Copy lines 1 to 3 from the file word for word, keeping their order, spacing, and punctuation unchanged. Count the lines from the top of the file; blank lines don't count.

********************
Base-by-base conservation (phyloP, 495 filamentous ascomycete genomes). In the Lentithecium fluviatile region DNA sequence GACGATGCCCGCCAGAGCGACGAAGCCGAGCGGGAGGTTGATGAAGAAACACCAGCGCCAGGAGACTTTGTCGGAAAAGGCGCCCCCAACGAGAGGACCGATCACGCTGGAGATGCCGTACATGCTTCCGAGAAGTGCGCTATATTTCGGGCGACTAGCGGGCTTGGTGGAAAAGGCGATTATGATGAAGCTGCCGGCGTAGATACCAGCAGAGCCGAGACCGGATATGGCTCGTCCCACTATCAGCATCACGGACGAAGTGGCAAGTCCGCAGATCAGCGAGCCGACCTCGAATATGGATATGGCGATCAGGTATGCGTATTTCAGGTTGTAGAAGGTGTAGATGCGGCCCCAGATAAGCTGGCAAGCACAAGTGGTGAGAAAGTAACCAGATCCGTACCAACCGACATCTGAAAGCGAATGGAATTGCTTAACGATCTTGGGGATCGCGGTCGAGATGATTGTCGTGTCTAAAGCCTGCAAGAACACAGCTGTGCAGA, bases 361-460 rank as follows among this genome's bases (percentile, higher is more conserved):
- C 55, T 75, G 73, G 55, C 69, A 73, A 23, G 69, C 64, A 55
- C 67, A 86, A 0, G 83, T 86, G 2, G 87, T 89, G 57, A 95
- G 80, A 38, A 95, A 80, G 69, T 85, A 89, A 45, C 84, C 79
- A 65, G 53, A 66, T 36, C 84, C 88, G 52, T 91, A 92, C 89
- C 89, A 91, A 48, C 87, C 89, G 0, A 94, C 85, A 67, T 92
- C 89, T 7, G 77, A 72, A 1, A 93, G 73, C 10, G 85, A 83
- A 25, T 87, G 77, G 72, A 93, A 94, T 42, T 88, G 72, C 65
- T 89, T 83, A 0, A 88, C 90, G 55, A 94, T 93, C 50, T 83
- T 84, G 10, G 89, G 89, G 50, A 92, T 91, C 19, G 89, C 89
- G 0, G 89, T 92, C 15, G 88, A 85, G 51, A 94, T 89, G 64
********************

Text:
Base-by-base conservation (phyloP, 495 filamentous ascomycete genomes). In the Lentithecium fluviatile region DNA sequence GACGATGCCCGCCAGAGCGACGAAGCCGAGCGGGAGGTTGATGAAGAAACACCAGCGCCAGGAGACTTTGTCGGAAAAGGCGCCCCCAACGAGAGGACCGATCACGCTGGAGATGCCGTACATGCTTCCGAGAAGTGCGCTATATTTCGGGCGACTAGCGGGCTTGGTGGAAAAGGCGATTATGATGAAGCTGCCGGCGTAGATACCAGCAGAGCCGAGACCGGATATGGCTCGTCCCACTATCAGCATCACGGACGAAGTGGCAAGTCCGCAGATCAGCGAGCCGACCTCGAATATGGATATGGCGATCAGGTATGCGTATTTCAGGTTGTAGAAGGTGTAGATGCGGCCCCAGATAAGCTGGCAAGCACAAGTGGTGAGAAAGTAACCAGATCCGTACCAACCGACATCTGAAAGCGAATGGAATTGCTTAACGATCTTGGGGATCGCGGTCGAGATGATTGTCGTGTCTAAAGCCTGCAAGAACACAGCTGTGCAGA, bases 361-460 rank as follows among this genome's bases (percentile, higher is more conserved):
- C 55, T 75, G 73, G 55, C 69, A 73, A 23, G 69, C 64, A 55
- C 67, A 86, A 0, G 83, T 86, G 2, G 87, T 89, G 57, A 95